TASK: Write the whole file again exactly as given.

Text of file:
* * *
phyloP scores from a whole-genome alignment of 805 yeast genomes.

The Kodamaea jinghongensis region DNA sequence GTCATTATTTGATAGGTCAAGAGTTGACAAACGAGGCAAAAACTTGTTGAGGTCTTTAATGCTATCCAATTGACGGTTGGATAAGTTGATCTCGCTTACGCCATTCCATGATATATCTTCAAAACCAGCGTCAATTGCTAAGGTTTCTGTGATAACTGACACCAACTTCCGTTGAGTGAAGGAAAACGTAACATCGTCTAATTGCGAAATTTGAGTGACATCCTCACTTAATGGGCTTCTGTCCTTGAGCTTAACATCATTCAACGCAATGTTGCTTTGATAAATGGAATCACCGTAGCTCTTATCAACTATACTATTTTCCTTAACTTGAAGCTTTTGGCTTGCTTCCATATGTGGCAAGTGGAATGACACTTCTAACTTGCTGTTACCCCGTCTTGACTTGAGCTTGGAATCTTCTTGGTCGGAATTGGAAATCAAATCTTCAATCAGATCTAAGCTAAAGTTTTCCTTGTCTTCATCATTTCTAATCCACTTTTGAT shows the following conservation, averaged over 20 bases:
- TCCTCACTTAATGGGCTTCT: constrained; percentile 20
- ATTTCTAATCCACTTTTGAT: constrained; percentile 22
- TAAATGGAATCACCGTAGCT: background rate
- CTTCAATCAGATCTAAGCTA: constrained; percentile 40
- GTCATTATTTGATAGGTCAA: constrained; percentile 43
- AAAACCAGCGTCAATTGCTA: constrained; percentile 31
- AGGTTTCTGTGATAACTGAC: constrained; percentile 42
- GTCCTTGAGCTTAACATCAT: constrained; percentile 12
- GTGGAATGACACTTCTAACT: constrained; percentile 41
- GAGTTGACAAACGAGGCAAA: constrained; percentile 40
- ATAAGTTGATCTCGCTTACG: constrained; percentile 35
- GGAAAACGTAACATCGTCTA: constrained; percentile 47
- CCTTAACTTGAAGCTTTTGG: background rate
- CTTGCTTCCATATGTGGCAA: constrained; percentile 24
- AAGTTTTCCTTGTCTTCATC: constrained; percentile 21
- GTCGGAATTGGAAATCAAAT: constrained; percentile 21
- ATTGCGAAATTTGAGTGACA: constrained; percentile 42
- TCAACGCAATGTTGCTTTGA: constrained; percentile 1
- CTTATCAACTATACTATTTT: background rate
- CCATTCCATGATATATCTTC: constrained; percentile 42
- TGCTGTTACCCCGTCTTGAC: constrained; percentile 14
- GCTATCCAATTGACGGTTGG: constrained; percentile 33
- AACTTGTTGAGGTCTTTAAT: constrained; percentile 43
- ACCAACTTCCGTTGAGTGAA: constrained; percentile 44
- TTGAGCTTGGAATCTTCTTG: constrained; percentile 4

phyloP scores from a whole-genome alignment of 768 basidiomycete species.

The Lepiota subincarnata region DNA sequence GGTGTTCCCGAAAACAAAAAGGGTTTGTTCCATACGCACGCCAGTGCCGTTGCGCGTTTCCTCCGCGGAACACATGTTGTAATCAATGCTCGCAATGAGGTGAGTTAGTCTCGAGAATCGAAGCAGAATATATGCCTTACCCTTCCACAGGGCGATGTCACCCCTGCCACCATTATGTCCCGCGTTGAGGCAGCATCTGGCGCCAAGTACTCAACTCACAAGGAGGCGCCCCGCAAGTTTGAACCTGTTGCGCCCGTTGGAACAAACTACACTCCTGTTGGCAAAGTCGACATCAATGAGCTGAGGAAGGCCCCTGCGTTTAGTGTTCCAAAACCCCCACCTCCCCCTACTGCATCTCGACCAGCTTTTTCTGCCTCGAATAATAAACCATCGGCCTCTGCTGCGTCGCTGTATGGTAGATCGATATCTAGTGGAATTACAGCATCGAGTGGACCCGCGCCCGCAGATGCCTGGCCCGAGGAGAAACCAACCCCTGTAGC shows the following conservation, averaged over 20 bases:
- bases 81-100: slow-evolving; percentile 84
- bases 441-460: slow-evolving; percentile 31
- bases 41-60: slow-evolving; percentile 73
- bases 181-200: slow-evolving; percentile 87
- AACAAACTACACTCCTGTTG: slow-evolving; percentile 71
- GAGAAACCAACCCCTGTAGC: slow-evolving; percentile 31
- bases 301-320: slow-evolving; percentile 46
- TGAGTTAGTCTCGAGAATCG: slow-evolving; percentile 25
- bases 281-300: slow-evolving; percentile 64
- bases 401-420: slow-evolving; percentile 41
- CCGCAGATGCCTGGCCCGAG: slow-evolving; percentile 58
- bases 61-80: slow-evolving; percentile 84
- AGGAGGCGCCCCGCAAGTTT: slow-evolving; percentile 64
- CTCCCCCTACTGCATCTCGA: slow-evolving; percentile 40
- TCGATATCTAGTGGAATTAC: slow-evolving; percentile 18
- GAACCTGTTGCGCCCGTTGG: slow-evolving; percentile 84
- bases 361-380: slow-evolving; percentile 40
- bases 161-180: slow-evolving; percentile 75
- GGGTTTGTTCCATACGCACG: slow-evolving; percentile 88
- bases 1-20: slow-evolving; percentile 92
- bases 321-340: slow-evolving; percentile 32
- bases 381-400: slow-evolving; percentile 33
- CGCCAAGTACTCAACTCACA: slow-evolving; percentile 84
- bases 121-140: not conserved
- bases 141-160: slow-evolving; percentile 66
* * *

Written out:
phyloP scores from a whole-genome alignment of 805 yeast genomes.

The Kodamaea jinghongensis region DNA sequence GTCATTATTTGATAGGTCAAGAGTTGACAAACGAGGCAAAAACTTGTTGAGGTCTTTAATGCTATCCAATTGACGGTTGGATAAGTTGATCTCGCTTACGCCATTCCATGATATATCTTCAAAACCAGCGTCAATTGCTAAGGTTTCTGTGATAACTGACACCAACTTCCGTTGAGTGAAGGAAAACGTAACATCGTCTAATTGCGAAATTTGAGTGACATCCTCACTTAATGGGCTTCTGTCCTTGAGCTTAACATCATTCAACGCAATGTTGCTTTGATAAATGGAATCACCGTAGCTCTTATCAACTATACTATTTTCCTTAACTTGAAGCTTTTGGCTTGCTTCCATATGTGGCAAGTGGAATGACACTTCTAACTTGCTGTTACCCCGTCTTGACTTGAGCTTGGAATCTTCTTGGTCGGAATTGGAAATCAAATCTTCAATCAGATCTAAGCTAAAGTTTTCCTTGTCTTCATCATTTCTAATCCACTTTTGAT shows the following conservation, averaged over 20 bases:
- TCCTCACTTAATGGGCTTCT: constrained; percentile 20
- ATTTCTAATCCACTTTTGAT: constrained; percentile 22
- TAAATGGAATCACCGTAGCT: background rate
- CTTCAATCAGATCTAAGCTA: constrained; percentile 40
- GTCATTATTTGATAGGTCAA: constrained; percentile 43
- AAAACCAGCGTCAATTGCTA: constrained; percentile 31
- AGGTTTCTGTGATAACTGAC: constrained; percentile 42
- GTCCTTGAGCTTAACATCAT: constrained; percentile 12
- GTGGAATGACACTTCTAACT: constrained; percentile 41
- GAGTTGACAAACGAGGCAAA: constrained; percentile 40
- ATAAGTTGATCTCGCTTACG: constrained; percentile 35
- GGAAAACGTAACATCGTCTA: constrained; percentile 47
- CCTTAACTTGAAGCTTTTGG: background rate
- CTTGCTTCCATATGTGGCAA: constrained; percentile 24
- AAGTTTTCCTTGTCTTCATC: constrained; percentile 21
- GTCGGAATTGGAAATCAAAT: constrained; percentile 21
- ATTGCGAAATTTGAGTGACA: constrained; percentile 42
- TCAACGCAATGTTGCTTTGA: constrained; percentile 1
- CTTATCAACTATACTATTTT: background rate
- CCATTCCATGATATATCTTC: constrained; percentile 42
- TGCTGTTACCCCGTCTTGAC: constrained; percentile 14
- GCTATCCAATTGACGGTTGG: constrained; percentile 33
- AACTTGTTGAGGTCTTTAAT: constrained; percentile 43
- ACCAACTTCCGTTGAGTGAA: constrained; percentile 44
- TTGAGCTTGGAATCTTCTTG: constrained; percentile 4

phyloP scores from a whole-genome alignment of 768 basidiomycete species.

The Lepiota subincarnata region DNA sequence GGTGTTCCCGAAAACAAAAAGGGTTTGTTCCATACGCACGCCAGTGCCGTTGCGCGTTTCCTCCGCGGAACACATGTTGTAATCAATGCTCGCAATGAGGTGAGTTAGTCTCGAGAATCGAAGCAGAATATATGCCTTACCCTTCCACAGGGCGATGTCACCCCTGCCACCATTATGTCCCGCGTTGAGGCAGCATCTGGCGCCAAGTACTCAACTCACAAGGAGGCGCCCCGCAAGTTTGAACCTGTTGCGCCCGTTGGAACAAACTACACTCCTGTTGGCAAAGTCGACATCAATGAGCTGAGGAAGGCCCCTGCGTTTAGTGTTCCAAAACCCCCACCTCCCCCTACTGCATCTCGACCAGCTTTTTCTGCCTCGAATAATAAACCATCGGCCTCTGCTGCGTCGCTGTATGGTAGATCGATATCTAGTGGAATTACAGCATCGAGTGGACCCGCGCCCGCAGATGCCTGGCCCGAGGAGAAACCAACCCCTGTAGC shows the following conservation, averaged over 20 bases:
- bases 81-100: slow-evolving; percentile 84
- bases 441-460: slow-evolving; percentile 31
- bases 41-60: slow-evolving; percentile 73
- bases 181-200: slow-evolving; percentile 87
- AACAAACTACACTCCTGTTG: slow-evolving; percentile 71
- GAGAAACCAACCCCTGTAGC: slow-evolving; percentile 31
- bases 301-320: slow-evolving; percentile 46
- TGAGTTAGTCTCGAGAATCG: slow-evolving; percentile 25
- bases 281-300: slow-evolving; percentile 64
- bases 401-420: slow-evolving; percentile 41
- CCGCAGATGCCTGGCCCGAG: slow-evolving; percentile 58
- bases 61-80: slow-evolving; percentile 84
- AGGAGGCGCCCCGCAAGTTT: slow-evolving; percentile 64
- CTCCCCCTACTGCATCTCGA: slow-evolving; percentile 40
- TCGATATCTAGTGGAATTAC: slow-evolving; percentile 18
- GAACCTGTTGCGCCCGTTGG: slow-evolving; percentile 84
- bases 361-380: slow-evolving; percentile 40
- bases 161-180: slow-evolving; percentile 75
- GGGTTTGTTCCATACGCACG: slow-evolving; percentile 88
- bases 1-20: slow-evolving; percentile 92
- bases 321-340: slow-evolving; percentile 32
- bases 381-400: slow-evolving; percentile 33
- CGCCAAGTACTCAACTCACA: slow-evolving; percentile 84
- bases 121-140: not conserved
- bases 141-160: slow-evolving; percentile 66